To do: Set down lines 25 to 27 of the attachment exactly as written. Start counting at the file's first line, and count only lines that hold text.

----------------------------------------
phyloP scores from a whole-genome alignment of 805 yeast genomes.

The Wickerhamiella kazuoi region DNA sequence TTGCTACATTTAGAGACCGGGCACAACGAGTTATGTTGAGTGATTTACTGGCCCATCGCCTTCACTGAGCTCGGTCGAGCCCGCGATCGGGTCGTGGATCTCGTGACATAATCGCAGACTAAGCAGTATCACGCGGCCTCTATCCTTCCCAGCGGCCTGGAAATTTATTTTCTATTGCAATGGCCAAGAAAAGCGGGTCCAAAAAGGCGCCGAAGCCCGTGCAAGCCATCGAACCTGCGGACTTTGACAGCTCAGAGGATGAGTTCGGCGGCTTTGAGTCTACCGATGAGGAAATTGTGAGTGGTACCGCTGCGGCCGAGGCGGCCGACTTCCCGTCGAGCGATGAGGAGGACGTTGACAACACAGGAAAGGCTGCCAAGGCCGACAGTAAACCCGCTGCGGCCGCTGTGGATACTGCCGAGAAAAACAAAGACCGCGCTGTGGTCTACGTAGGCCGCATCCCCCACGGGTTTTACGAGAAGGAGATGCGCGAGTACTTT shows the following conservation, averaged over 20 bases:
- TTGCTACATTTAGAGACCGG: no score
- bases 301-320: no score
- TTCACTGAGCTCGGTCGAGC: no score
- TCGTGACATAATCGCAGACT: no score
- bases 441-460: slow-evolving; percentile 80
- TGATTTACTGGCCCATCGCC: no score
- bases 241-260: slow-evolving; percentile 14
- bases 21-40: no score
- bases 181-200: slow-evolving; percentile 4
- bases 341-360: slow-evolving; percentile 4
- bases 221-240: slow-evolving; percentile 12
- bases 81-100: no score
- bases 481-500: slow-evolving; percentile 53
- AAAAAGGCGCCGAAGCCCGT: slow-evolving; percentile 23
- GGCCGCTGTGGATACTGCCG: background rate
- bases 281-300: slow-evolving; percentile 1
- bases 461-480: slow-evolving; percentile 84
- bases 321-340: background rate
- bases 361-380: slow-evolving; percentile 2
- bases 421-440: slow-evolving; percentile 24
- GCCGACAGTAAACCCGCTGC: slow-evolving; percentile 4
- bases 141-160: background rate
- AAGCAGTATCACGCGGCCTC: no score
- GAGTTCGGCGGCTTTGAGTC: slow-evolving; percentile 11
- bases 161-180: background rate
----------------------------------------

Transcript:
- AAGCAGTATCACGCGGCCTC: no score
- GAGTTCGGCGGCTTTGAGTC: slow-evolving; percentile 11
- bases 161-180: background rate